Overview

Would you like to add powerful and easy-to-use Bluetooth Low Energy to your wearable FLORA project? Heck yeah! With BLE now included in modern smart phones and tablets, its fun to add wireless connectivity. So what you really need is the new Adafruit Flora Bluefruit LE!

The Flora Bluefruit LE makes it easy to add Bluetooth Low Energy connectivity to your Flora. Sew 4 traces (or solder 4 wires) and BooM! Bluetooth Low Energy!

Get started fast with the Bluefruit App

Using our Bluefruit iOS App or Android App, you can quickly get your interactive project prototyped by using your iOS or Android phone/tablet as a controller. We have a color picker, quaternion/accelerometer/gyro/magnetometer or location (GPS), and an 8-button control game pad. After you connect to the Bluefruit, you can send commands wirelessly in under 10 minutes

For advanced hackers, they'll be very happy to use the standard Nordic UART RX/TX connection profile. In this profile, the Bluefruit acts as a data pipe, that can 'transparently' transmit back and forth from your iOS or Android device. You can use our iOS App or Android App, or write your own to communicate with the UART service.

You can do a lot more too! 

This is the same module and firmware as our BLE UART Friend but in a nice rounded shape, so you can switch between the two and have the same working code. This Bluefruit LE does not have the hardware flow control pins so it is best used with a microcontroller with hardware serial support (like, y'know, the Flora!)

Pinouts

Power Pads

  • 3.3V: This is the power supply for the module, supply with 3.3V power supply input. You can dip down to maybe 2.7V and up to 3.6V or so, but regulated 3.3V is ideal
  • GND: The common/GND pad for power and logic

Data Pads

  • TX - This is the UART Transmit pin out of the breakout (Bluefruit LE --> Flora RX), it's at 3.3V logic level.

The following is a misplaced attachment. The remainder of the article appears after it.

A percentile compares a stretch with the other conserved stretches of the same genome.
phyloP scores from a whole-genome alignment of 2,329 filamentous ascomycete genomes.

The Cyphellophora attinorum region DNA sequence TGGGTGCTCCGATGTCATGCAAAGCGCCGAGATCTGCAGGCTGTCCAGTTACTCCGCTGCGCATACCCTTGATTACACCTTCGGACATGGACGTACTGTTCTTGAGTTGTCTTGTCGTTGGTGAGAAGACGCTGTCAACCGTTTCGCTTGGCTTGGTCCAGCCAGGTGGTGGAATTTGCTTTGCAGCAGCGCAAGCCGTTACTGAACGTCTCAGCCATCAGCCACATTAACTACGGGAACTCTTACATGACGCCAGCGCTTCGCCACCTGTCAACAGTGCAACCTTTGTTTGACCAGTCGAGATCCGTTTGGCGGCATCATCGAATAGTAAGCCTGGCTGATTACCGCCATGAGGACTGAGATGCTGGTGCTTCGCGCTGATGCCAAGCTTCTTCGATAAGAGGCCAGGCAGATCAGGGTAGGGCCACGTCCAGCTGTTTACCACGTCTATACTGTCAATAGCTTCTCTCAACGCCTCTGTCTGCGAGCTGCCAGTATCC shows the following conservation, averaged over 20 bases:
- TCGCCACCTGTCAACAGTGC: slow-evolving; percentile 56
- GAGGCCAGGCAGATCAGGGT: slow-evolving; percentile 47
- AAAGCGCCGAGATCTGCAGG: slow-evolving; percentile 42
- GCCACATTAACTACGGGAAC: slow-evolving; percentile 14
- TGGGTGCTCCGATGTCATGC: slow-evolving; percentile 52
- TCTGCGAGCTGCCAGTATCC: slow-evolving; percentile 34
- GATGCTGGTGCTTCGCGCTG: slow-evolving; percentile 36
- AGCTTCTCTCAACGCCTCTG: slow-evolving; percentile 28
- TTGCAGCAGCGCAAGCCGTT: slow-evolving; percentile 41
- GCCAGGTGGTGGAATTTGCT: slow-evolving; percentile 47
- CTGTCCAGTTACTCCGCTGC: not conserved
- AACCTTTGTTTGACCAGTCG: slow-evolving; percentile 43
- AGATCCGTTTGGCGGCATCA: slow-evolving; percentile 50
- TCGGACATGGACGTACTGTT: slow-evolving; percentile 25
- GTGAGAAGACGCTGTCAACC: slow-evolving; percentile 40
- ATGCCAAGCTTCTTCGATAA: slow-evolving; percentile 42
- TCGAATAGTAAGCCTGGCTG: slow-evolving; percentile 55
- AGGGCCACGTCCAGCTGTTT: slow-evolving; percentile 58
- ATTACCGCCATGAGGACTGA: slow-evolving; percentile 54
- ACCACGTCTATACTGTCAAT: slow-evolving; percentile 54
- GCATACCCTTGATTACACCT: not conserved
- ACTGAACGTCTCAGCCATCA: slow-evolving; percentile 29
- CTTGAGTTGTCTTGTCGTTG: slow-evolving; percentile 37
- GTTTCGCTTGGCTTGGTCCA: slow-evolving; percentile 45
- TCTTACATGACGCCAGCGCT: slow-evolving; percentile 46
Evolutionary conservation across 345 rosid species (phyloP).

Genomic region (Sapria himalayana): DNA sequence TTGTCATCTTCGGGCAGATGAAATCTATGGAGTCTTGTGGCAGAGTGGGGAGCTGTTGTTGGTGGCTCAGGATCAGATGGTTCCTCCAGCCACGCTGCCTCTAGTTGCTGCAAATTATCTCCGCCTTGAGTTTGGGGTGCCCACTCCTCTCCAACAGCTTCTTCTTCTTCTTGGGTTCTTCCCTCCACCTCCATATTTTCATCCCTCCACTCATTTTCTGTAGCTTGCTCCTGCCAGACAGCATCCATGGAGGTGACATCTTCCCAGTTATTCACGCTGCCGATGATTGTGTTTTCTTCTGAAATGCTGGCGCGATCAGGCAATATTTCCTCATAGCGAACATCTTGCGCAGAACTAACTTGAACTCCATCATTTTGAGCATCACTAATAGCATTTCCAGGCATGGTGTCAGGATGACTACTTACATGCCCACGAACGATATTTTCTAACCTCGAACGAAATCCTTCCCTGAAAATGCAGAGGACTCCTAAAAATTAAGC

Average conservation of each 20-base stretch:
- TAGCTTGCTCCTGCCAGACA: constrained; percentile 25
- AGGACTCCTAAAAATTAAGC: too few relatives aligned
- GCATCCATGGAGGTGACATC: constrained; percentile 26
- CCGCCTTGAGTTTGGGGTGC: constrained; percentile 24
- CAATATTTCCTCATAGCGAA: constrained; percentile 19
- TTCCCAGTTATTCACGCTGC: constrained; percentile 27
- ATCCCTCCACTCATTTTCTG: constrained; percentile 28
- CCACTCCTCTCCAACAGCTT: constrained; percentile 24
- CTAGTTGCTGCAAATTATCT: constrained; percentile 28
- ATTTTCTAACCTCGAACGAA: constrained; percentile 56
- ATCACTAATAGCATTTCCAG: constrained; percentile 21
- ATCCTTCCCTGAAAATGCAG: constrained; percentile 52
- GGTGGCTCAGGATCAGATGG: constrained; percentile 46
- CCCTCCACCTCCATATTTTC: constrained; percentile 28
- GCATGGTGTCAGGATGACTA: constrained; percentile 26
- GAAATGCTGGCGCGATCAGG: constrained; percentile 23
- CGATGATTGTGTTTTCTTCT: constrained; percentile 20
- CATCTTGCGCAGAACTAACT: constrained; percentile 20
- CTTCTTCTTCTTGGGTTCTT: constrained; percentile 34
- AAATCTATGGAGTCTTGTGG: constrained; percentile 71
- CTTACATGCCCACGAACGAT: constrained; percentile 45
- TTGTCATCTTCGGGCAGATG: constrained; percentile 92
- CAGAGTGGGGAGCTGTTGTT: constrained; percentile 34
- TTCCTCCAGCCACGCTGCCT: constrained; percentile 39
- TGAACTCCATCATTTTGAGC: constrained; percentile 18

• RX - This is the UART Receive pin into the breakout (Flora TX --> Bluefruit LE) it requires 3.3V logic level.

These 4 pads are in perfect order to connect directly to your Flora!

Other Pads

  • MODE: Mode Selection. The Bluefruit has two modes, Command and Data. You can keep this pin disconnected, and use the slide switch to select the mode. Or, you can control the mode by setting this pin voltage, it will override the switch setting!  High = Command Mode, Low = UART/DATA mode. This pin requires 3.3V logic

Reverse Side

On the back we also have a few breakouts!

Opt. 32 KHz: If you're doing some funky low power work, we wanted to give you the option of solderin in a 32khz oscillator. Our firmware doesn't support it yet but its there!

SWDCLK: This is the SWD clock pin, 3v logic - for advanced hackers!

SWDIO: This is the SWD data pin, 3v logic - for advanced hackers!

F.RST: This is the factory reset pin. When all else fails and you did something to really weird out your module, tie this pad to ground while powering up the module and it will factory reset. You should try the DFU reset method first tho (see that tutorial page)

Sewing

Sewing the Flora BLE to a Flora is very straight-forward: the four required pads line up so just sew those in short straight lines from one module to another. the MODE pad is not required for most uses so you can leave that unconnected.

When you power it on, you should see the red LED on the BLE blink a few times and then pause & repeat, so you know that it has power!

Factory Reset

There are several methods that you can use to perform a factory reset on your Bluefruit LE module if something gets misconfigured, or to delete persistent changes like UriBeacon or advertising payload changes, etc.

Factory Reset via DFU Button

Once the module is powered up, if you hold the DFU button down for >5 seconds, the blue LED on the module will start  blinking and the device will perform a factory reset as soon as you release the DFU button.